The producer must ensure that a film is produced on time and within budget.  The producer is not the only one involved in the making of a film though.  There are many participants and each participant must function well as a group in order to ensure the success of a film’s production.

Film Production Talent RelationshipsGreat motion pictures are the result of a team of professional artists coordinating their individual talents in order to form a greater whole.  Collectively, these artistic professionals are referred to as a film’s talent.

A film’s talent includes its:

  • Actors
  • Assistant directors
  • Casting directors
  • Cinematographers
  • Composers
  • Costumers
  • Directors
  • Editors
  • Make-up artists
  • Set designers
  • Special effects
  • Transportation specialists
  • Unit production managers
  • Writers

All of these elements must coordinate in order to produce the final product.  A producer must be an expert in relationships, therefore, in order to ensure not only that a film’s talent works together to create the envisioned story, but that it does so within the time and budget restraints of the film.  Read on to learn more about the producer’s role in maintaining a productive relationship with a film’s talent.

Selecting a director

One of the first tasks of film production requires the selection of a director.  Choosing the right film director is important, as the director is the individual who attracts talent by having a reputation for respecting actors and giving them creative freedom within their role in the film.

Producers can select a director before, during, or after the development of a film bas begun, depending on the specific needs of the producer.  If the producer would like help in creating the story then he or she can choose a director while the story is being developed.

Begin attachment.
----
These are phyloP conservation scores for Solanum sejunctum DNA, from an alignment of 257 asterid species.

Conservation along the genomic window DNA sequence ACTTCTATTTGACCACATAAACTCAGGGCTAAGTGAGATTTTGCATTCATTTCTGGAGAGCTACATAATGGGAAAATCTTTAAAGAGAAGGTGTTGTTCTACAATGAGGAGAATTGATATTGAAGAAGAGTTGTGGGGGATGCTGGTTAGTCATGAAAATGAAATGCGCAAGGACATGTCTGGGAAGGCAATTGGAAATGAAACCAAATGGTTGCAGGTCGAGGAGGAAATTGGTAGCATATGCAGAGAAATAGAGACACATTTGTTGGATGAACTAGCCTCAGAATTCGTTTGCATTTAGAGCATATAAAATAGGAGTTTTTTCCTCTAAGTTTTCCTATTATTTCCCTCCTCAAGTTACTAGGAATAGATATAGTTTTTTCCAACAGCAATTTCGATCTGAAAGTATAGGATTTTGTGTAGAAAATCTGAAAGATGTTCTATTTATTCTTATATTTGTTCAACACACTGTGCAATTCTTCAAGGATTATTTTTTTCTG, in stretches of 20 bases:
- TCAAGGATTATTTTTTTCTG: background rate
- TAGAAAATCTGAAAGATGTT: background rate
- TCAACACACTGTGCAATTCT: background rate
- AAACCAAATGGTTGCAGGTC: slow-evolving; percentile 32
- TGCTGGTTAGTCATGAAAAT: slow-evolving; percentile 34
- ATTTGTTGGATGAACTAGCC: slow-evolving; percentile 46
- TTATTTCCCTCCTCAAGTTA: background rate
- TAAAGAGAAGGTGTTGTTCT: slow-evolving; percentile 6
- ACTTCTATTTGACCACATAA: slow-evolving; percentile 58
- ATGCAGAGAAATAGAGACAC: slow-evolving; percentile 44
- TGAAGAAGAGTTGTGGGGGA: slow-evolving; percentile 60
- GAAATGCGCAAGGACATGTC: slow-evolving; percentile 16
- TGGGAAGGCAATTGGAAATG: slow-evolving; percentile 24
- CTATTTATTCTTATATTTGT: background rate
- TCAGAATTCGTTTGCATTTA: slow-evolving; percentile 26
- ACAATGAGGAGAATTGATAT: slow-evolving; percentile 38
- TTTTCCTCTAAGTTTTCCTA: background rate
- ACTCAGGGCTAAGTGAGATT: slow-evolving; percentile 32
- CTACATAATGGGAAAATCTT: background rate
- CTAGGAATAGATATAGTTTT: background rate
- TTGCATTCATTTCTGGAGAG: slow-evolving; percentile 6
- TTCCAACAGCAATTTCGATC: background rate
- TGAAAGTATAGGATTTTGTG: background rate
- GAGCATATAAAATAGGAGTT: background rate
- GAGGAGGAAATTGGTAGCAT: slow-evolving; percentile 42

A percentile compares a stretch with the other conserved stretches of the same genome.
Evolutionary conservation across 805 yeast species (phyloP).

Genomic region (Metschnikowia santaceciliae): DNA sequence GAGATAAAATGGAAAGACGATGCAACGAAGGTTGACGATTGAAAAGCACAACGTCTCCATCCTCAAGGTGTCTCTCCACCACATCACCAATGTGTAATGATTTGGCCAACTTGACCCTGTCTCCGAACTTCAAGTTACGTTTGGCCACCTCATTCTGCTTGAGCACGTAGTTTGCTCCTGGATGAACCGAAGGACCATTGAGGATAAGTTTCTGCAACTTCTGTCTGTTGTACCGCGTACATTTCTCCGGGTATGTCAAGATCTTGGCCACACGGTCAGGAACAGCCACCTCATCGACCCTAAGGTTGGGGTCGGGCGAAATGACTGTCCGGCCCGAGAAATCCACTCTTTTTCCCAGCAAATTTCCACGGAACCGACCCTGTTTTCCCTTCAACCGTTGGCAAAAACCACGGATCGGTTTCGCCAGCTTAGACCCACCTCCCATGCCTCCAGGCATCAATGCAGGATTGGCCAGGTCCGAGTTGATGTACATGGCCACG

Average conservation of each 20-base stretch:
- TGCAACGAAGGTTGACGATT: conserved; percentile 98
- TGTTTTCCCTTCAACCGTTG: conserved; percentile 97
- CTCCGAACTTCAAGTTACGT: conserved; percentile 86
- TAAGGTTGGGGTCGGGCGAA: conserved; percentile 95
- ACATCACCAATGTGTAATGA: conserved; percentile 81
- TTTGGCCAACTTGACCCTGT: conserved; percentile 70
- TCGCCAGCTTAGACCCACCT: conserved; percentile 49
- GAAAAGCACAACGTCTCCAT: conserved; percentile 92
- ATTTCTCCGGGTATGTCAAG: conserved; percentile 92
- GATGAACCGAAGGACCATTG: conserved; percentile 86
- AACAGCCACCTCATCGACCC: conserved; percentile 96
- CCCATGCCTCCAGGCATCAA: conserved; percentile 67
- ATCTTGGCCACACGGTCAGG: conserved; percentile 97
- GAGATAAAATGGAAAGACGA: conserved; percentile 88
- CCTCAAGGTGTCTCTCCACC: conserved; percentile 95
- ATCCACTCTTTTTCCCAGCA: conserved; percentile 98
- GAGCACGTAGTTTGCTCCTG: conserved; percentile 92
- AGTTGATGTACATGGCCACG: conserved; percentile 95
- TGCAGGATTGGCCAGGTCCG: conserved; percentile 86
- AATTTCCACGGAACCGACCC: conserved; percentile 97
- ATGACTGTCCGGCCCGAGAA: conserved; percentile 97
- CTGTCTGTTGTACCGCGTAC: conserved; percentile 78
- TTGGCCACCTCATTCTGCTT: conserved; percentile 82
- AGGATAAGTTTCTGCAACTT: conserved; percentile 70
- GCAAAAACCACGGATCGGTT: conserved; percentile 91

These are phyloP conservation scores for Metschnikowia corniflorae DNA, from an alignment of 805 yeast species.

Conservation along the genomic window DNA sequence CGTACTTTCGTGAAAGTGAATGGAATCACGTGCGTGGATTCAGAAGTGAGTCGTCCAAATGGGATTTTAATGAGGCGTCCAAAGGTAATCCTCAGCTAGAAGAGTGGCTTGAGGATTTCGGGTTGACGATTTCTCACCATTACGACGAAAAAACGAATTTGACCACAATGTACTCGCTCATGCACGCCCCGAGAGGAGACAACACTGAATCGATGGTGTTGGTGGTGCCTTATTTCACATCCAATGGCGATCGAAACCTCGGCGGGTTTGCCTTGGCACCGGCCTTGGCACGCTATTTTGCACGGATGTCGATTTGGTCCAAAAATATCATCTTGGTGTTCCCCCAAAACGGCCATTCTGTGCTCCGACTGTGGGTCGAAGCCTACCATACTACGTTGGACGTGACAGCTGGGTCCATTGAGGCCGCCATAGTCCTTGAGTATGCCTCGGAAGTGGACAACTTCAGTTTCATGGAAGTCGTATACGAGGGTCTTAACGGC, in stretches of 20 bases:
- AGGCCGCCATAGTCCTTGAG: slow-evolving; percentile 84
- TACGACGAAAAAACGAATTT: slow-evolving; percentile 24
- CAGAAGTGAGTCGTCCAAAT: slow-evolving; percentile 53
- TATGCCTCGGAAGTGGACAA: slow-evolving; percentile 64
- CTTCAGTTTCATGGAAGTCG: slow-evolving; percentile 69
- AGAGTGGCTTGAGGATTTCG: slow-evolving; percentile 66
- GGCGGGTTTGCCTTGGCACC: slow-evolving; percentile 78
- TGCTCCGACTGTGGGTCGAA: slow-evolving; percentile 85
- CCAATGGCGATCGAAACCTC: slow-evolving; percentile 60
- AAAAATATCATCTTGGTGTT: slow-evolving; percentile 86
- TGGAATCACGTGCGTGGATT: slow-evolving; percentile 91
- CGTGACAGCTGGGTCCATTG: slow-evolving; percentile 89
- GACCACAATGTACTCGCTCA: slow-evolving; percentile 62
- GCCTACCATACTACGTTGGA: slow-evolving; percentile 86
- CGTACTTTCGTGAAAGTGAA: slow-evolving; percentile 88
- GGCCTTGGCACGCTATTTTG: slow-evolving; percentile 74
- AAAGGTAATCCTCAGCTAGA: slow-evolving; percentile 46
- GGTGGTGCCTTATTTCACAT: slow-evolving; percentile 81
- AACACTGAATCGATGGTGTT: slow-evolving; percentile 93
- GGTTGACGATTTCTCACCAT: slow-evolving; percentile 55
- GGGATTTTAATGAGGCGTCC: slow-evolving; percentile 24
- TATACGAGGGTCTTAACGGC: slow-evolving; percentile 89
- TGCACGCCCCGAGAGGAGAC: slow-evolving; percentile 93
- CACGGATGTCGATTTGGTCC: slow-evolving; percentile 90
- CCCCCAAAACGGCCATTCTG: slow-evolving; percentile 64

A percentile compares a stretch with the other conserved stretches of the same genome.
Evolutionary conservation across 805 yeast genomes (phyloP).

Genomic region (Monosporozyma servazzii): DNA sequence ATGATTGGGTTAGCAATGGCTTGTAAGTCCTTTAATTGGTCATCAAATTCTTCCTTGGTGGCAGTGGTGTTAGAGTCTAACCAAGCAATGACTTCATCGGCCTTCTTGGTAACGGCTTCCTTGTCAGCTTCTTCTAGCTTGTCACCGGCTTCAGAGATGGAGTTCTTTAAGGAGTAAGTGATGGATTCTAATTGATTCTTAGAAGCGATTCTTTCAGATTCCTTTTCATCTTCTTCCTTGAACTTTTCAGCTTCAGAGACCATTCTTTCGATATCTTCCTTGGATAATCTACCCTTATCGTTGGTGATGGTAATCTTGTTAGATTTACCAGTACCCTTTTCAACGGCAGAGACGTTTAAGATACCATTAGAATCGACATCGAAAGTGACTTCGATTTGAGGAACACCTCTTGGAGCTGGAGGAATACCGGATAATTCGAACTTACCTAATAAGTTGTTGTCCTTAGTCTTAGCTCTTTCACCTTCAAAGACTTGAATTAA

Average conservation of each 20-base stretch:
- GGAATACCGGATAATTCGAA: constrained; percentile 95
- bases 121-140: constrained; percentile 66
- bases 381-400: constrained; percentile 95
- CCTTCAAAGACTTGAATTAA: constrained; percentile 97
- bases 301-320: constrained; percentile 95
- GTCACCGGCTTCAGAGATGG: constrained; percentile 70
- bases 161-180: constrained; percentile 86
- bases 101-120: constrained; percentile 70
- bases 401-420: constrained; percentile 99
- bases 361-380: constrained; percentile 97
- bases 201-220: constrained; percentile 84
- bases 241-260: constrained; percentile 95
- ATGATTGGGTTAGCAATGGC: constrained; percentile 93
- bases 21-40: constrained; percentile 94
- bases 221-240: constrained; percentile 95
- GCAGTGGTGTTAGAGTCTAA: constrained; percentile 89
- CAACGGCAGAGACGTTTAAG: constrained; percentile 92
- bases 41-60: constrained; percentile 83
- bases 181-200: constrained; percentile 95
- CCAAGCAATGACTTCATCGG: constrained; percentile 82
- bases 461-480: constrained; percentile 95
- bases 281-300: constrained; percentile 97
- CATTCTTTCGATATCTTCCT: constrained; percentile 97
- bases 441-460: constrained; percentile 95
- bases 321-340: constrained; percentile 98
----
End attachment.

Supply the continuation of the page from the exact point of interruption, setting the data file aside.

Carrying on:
Having two creative experts working on the development of the story can help uncover some creative ideas that might not have otherwise been uncovered. If, rather, a producer wishes to select someone best able to carry out an already finished vision for a film, the director can be selected after the story has been fully developed.

Finally, in selecting a director, it is important to analyze a candidate based on his or her past performance.  Are they known for being able to reliably finish a film that is within budget and on schedule?

Working with talent and their agents

Since a film’s talent must effectively and efficiently work together in order to produce a great motion picture, producers are curious to know whether talent candidates will be a good fit for a particular film before hiring them.

Producers set up creative meetings to see if they and the talent candidate will be able to work well toward achieving a particular film’s artistic goals.  In order to assist them in negotiating fair deals and in searching for a project that is best able to advance their career, talent hire agents to represent them.  Agents also protect their clients from misrepresentation.

Undercapitalized producers may try to get funding for a film by telling a lender that they have hired a particular actor before actually doing so in the hope that the lender will give them more money under the assumption that talent has already been acquired. If that particular actor or actress does not participate in the film, the lender may try to sue.